Marissa Bluestine, Assistant Director of the Quattrone Center for the Fair Administration of Justice at the University of Pennsylvania Carey Law School, recently co-authored “To avoid false confessions, Pennsylvania needs to mandate taped interrogations,” published at PennLive. Bluestine’s co-author is Brandon Garrett, faculty director at the Wilson Center for Science and Justice at Duke Law.
Bluestine joined the Quattrone Center after a decade leading the Pennsylvania Innocence Project, a non-profit dedicating to securing exoneration for individuals wrongfully convicted of crimes.
William Kelly gave a written confession statement to police and pleaded guilty to murder of a woman whose body was found in 1990 in a landfill near Dauphin County. The case seemed straightforward, and it was closed. However, Kelly had an IQ of 69 and suffered from manic depression, alcoholism, and a history of blackouts.
He only agreed to plead guilty when the trial judge concluded that the confession statement would be admitted at trial. There was no recording of the police interrogation.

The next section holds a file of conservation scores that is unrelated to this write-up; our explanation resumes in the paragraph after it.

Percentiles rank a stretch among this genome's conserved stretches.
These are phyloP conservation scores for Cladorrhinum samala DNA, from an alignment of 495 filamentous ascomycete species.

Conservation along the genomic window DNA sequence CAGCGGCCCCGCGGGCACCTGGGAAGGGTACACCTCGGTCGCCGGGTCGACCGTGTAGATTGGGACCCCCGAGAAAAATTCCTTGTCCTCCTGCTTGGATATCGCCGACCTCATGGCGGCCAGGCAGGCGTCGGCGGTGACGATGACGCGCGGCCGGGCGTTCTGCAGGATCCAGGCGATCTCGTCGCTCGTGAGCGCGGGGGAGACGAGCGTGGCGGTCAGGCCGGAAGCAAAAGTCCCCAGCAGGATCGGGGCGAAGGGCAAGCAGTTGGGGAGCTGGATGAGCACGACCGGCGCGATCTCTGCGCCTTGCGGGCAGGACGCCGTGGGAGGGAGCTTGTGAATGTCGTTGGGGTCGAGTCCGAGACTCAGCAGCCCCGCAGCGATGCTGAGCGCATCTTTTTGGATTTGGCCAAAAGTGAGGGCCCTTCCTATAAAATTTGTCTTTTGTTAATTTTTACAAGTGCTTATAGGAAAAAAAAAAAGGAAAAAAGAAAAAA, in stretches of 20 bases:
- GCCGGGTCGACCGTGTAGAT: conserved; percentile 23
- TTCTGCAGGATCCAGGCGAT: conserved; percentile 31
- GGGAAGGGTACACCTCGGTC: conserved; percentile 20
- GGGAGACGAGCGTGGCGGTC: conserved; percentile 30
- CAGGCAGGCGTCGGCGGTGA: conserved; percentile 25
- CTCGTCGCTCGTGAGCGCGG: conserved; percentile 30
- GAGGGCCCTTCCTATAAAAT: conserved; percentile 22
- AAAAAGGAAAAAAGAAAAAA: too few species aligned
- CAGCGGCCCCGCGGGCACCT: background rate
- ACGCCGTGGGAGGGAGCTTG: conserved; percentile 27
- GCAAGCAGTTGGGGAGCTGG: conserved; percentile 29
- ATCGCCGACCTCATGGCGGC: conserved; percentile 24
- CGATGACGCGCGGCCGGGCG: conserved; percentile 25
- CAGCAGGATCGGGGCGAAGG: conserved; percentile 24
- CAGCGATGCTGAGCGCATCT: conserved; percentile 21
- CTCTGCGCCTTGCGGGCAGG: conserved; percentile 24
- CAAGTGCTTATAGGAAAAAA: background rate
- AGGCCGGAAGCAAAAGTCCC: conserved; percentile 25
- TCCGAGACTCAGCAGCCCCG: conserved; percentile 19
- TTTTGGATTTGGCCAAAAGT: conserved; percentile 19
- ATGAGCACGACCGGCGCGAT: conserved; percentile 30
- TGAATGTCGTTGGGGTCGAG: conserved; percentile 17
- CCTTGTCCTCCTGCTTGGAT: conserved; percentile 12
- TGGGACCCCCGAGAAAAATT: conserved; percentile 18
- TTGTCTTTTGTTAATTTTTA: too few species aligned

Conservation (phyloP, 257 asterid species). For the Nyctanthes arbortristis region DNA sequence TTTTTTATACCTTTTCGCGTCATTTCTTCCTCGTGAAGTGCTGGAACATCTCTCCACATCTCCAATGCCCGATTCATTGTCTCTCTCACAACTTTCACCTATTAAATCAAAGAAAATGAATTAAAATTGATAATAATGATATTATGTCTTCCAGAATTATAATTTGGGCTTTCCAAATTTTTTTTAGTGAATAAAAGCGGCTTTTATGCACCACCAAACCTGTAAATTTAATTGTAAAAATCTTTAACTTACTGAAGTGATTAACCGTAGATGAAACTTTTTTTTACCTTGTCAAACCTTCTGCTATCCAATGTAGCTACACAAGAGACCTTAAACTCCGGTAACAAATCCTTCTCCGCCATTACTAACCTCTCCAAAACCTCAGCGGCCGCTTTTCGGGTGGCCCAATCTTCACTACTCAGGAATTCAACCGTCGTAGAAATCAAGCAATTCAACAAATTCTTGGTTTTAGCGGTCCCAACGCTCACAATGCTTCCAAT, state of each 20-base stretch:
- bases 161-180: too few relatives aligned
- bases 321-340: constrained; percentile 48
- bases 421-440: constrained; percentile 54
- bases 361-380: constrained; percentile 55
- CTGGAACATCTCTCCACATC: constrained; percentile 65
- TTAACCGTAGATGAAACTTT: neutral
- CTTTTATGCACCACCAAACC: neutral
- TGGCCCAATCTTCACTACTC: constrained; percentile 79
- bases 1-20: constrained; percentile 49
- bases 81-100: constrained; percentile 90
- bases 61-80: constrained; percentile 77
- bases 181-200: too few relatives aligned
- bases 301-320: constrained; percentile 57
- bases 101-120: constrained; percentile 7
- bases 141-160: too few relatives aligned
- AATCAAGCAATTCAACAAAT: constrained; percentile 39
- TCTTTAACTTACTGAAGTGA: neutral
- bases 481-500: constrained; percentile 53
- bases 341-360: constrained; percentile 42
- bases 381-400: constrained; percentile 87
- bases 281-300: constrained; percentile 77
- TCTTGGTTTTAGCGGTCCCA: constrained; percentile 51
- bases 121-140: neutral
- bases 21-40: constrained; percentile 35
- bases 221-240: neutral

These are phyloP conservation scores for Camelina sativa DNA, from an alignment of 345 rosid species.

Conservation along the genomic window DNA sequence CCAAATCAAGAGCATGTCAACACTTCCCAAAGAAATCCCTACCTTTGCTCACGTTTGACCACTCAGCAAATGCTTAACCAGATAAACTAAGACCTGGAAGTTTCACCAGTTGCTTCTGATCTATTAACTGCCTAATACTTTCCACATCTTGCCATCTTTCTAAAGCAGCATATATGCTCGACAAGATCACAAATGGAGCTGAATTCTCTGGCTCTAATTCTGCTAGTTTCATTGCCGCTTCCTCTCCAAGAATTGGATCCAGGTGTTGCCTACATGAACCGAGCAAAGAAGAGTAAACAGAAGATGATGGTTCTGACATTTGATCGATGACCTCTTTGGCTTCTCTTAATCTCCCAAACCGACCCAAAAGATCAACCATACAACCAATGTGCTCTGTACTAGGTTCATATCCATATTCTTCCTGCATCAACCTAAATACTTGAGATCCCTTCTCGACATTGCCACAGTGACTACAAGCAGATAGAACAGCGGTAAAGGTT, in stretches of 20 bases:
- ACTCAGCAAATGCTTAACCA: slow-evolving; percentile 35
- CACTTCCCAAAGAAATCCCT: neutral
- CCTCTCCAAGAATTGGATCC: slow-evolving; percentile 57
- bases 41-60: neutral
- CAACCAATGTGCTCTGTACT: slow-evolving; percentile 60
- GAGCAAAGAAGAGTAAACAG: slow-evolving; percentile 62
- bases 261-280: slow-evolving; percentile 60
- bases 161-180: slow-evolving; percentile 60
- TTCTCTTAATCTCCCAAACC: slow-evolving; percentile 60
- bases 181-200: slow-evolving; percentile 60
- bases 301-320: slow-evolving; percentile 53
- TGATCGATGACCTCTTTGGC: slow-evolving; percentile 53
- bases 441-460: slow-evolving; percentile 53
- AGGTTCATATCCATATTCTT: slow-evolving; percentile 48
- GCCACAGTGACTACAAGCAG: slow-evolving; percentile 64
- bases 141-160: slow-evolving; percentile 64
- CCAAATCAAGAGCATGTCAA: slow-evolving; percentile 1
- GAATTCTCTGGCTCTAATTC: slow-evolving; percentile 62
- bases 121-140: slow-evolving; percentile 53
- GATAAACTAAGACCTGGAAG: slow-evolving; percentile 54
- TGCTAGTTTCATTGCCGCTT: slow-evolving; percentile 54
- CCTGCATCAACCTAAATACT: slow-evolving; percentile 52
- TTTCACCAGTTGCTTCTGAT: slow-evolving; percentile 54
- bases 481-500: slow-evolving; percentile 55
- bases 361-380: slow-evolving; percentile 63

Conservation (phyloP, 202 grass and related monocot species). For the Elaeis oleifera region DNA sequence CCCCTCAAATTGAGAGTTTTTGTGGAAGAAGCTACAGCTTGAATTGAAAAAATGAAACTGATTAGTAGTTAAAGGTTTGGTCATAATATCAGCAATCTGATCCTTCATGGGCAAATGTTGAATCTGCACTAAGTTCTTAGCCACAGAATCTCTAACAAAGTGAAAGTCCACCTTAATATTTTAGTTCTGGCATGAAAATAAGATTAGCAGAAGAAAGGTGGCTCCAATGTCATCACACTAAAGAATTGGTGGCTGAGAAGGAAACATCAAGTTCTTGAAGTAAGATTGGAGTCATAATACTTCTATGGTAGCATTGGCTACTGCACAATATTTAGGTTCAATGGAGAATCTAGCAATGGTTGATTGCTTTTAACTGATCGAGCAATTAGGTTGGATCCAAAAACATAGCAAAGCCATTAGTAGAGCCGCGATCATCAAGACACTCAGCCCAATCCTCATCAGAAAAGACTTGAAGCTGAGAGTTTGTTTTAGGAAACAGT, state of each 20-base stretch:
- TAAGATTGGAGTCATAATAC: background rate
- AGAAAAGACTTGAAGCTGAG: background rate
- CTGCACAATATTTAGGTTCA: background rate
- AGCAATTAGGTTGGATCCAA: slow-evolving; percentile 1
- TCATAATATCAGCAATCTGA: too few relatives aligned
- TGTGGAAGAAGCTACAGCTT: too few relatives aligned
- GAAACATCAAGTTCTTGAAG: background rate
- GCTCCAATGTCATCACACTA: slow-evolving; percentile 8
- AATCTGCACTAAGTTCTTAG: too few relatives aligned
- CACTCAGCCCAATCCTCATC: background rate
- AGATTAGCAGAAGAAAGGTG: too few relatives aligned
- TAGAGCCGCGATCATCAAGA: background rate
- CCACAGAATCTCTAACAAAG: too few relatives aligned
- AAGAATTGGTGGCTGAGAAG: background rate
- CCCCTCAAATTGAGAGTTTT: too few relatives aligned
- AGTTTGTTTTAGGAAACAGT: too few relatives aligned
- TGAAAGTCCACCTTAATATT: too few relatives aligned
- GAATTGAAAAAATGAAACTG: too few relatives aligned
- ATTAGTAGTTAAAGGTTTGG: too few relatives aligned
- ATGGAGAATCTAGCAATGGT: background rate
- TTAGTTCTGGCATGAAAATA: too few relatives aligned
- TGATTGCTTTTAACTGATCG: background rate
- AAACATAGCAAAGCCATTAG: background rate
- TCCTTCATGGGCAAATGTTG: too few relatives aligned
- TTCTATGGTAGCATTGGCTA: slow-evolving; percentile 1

Three years later, Kelly was exonerated when another person facing trial for several other murders led investigators to the landfill where the victim’s body was found, along with the remains of two other people. DNA tests identified him as the culprit. Kelly had his conviction reversed. He is just one of 15 Pennsylvanians exonerated who falsely confessed.
Nationwide, recording police interrogations is an emerging best practice that creates a record of what happens behind the closed doors of an interrogation room. Too often, police engage in coercive conduct that can lead innocent people to falsely confess to crimes they did not commit. 30 states, along with Washington, D.C. and the federal government now require police to record custodial investigations… .